Coach Trip To Spurn – 13th October 2013

The scene was set for a great day's bird watching on our first trip of the season to Spurn. Storm force winds from the North East in the days leading up to our trip were ideal conditions for bringing in good numbers of migrant birds. Winds and rain lashed the coach as it crossed the Pennines; the clouds darkened and all 31 of us were wondering just how ideal conditions were going to be for the birdwatchers! Such worries were quickly forgotten as the rain stopped and sun shone almost as soon as we arrived.

Huge flocks of redwings, up to 5,000 were reported in the area and we saw good numbers along with fieldfares in the fields as we walked up the road towards the Kew villa area. The hedgerows and bushes were alive with small birds; house sparrows, blackcaps, goldcrests and robins were very abundant. In one small tree I counted up to 5 blackcaps.


The churchyard yielded 4 chiffchaffs feeding on the ground and a solitary redpoll. The ringers reported netting a dusky warbler, which was put on view later for those still in the area. The pub car park proved equally as busy, with good views of great spotted woodpecker, siskins, goldfinches and a brambling.

Out on the estuary there was a good variety of waders and water birds: Brent geese, bar tailed godwits, dunlin, golden plover, ringed plover, curlew, turnstone and little egret. Walking along the canal cutting path I spotted a roe deer sheltering from the wind under a hedge and my first glimpse of a great grey shrike. The Spurn website reported a modern day record number of 12 great grey shrikes in the immediate area! A flypast of up to 39 juvenile gannets was a further surprise.


Lunch out of the wind in the canal scrape hide proved a real highlight, and I'm not talking about the contents of my butties! Four jack snipes, bobbing away in front of the hide, were stunning and in the hedgerows behind we were treated to views of redwing, great spotted woodpecker and ring ouzel before the main star of the show flew in. The great grey shrike posed for us on top of the line of bushes before performing a kestrel-like hover manoeuvre over the field to the side. Later in the day other members reported a spectacular robin kill by the shrike from this same hide.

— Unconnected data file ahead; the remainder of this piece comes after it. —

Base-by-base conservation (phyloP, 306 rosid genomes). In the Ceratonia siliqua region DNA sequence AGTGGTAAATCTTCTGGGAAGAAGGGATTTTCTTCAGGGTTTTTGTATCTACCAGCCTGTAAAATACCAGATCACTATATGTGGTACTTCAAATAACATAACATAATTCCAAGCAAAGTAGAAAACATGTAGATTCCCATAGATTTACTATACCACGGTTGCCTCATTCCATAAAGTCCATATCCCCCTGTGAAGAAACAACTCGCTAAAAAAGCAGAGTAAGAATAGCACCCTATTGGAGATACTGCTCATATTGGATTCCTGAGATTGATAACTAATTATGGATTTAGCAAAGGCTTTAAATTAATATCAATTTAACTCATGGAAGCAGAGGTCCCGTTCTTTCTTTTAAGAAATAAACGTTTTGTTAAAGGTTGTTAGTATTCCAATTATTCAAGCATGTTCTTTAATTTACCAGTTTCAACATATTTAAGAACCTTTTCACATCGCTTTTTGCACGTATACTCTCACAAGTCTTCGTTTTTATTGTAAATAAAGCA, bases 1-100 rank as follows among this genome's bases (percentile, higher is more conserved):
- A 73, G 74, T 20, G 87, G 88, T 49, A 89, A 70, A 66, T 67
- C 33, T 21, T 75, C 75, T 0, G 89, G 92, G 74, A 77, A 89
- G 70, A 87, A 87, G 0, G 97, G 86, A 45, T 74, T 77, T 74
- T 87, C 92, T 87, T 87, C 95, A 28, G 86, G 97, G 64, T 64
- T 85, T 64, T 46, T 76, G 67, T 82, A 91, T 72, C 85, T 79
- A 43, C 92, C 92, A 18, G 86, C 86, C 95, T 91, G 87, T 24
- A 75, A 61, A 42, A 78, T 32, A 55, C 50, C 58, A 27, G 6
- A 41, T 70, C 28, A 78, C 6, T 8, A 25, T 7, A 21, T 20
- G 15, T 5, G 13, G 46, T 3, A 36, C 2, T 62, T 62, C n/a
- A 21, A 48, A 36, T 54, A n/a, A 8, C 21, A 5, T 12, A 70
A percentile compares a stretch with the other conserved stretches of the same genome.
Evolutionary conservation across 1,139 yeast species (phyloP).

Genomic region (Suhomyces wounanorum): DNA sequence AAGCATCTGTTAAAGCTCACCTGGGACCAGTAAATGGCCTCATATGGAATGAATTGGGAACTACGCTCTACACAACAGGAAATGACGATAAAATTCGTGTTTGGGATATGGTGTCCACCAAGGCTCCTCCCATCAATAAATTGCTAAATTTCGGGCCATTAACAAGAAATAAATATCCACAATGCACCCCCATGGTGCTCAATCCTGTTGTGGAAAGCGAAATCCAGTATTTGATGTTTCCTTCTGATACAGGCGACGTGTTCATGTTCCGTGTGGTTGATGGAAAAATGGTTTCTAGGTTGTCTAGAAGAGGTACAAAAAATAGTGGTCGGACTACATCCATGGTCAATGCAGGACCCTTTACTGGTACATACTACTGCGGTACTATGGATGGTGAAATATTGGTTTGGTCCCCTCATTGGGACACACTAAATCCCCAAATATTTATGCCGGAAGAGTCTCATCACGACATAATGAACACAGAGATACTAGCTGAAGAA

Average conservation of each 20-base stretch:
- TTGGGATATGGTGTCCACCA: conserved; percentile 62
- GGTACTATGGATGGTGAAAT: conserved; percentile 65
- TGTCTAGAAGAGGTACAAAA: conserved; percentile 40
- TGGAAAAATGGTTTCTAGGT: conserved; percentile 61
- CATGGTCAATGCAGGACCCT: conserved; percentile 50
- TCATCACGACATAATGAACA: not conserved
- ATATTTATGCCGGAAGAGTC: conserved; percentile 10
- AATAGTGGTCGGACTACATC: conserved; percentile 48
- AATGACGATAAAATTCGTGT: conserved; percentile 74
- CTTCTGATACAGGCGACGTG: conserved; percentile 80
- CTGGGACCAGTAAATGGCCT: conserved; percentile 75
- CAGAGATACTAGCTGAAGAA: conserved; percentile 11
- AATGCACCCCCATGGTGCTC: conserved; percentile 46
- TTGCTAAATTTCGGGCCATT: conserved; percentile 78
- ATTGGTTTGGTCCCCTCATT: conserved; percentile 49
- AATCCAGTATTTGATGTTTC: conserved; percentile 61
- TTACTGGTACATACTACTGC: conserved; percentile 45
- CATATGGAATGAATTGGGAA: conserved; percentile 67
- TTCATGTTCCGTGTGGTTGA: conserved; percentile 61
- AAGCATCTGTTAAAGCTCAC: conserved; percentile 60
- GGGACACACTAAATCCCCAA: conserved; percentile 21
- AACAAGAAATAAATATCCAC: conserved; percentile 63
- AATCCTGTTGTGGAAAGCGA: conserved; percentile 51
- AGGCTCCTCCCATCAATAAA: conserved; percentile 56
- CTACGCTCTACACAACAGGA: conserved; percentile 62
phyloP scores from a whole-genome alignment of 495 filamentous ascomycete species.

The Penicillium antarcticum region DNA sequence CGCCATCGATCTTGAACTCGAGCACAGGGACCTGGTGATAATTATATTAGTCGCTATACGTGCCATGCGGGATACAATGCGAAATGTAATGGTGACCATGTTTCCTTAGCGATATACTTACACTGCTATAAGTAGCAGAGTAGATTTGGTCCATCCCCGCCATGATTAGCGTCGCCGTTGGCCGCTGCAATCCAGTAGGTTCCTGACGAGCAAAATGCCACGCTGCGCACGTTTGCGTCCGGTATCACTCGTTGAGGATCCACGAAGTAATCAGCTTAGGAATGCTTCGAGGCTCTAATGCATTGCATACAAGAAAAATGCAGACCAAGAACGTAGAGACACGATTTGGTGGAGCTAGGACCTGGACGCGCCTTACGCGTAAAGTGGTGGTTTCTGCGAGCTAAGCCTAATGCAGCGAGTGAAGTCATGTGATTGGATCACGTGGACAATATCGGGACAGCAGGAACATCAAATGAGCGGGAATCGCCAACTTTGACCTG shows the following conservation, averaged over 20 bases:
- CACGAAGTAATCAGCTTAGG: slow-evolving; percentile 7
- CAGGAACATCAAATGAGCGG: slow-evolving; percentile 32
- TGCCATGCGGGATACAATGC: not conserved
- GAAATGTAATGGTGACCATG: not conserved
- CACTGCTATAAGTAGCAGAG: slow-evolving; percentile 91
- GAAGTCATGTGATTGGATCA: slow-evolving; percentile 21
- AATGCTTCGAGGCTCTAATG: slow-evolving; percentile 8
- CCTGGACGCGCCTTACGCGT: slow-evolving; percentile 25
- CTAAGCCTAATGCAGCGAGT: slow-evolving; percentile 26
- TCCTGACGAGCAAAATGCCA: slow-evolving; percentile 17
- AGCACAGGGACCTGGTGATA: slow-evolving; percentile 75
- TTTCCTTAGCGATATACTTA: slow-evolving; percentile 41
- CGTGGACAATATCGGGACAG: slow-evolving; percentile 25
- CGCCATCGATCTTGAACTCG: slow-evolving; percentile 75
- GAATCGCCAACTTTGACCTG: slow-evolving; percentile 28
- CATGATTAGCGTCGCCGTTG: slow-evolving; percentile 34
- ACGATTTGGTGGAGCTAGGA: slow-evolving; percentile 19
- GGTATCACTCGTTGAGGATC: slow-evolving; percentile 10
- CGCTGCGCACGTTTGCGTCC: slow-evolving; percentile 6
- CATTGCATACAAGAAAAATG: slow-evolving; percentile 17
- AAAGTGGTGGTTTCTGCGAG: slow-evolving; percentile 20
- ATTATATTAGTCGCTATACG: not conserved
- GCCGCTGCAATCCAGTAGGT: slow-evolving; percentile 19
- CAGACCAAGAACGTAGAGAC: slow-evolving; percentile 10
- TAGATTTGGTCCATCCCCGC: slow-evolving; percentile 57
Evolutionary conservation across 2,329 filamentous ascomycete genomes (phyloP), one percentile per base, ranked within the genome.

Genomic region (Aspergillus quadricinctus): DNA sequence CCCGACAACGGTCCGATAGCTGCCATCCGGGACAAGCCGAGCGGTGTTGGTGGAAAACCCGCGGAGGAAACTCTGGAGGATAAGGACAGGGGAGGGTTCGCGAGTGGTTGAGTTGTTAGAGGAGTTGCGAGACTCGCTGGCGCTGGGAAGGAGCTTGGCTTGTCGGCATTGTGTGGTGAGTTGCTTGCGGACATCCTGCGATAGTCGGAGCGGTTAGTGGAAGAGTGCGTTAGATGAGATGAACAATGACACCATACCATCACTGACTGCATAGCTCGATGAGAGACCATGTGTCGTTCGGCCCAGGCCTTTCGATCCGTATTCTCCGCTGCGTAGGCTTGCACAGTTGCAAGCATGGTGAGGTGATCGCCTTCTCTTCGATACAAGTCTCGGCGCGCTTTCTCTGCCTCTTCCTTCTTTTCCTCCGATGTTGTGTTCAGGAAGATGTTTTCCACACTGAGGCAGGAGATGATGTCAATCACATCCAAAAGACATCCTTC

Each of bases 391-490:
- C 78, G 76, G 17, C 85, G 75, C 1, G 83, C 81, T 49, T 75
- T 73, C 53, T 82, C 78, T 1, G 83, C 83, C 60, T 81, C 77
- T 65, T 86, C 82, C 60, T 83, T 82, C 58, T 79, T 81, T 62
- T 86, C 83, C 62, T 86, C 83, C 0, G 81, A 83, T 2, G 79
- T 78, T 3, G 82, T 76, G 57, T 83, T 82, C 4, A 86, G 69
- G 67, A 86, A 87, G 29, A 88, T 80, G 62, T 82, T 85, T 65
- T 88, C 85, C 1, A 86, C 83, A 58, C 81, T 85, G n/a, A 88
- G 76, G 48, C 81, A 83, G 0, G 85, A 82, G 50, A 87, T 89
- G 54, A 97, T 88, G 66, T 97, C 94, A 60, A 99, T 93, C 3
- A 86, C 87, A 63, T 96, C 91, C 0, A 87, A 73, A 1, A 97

A walk along the shore revealed just how strong the winds were; the road to the point had been breached earlier in the week and was to remain closed to traffic for some time. Looking out over the stormy sea made me marvel at how something as small as a goldcrest could survive the crossing. After a refuelling stop at the café there was still time to walk up Beacon Lane to catch a stunning view of a flock of 70 bramblings on a ploughed field right in front of the path, a great finish to my day.

Back to the coach for a 4:30 departure it was time to find out what I had missed! The hawfinch near the church was particularly painful but there were inevitably plenty more; yellow browed warbler, short- eared owl, great skua and common scoter were all very desirable.

A group total for the day of 72 indicated a very exciting day and a happy group of birdwatchers. Checking on the website later, the daily recorders also listed little buntings, Pallas's warbler, barred warbler, firecrest and even quail! So we must all try harder next time, folks!

Photos by Robert D


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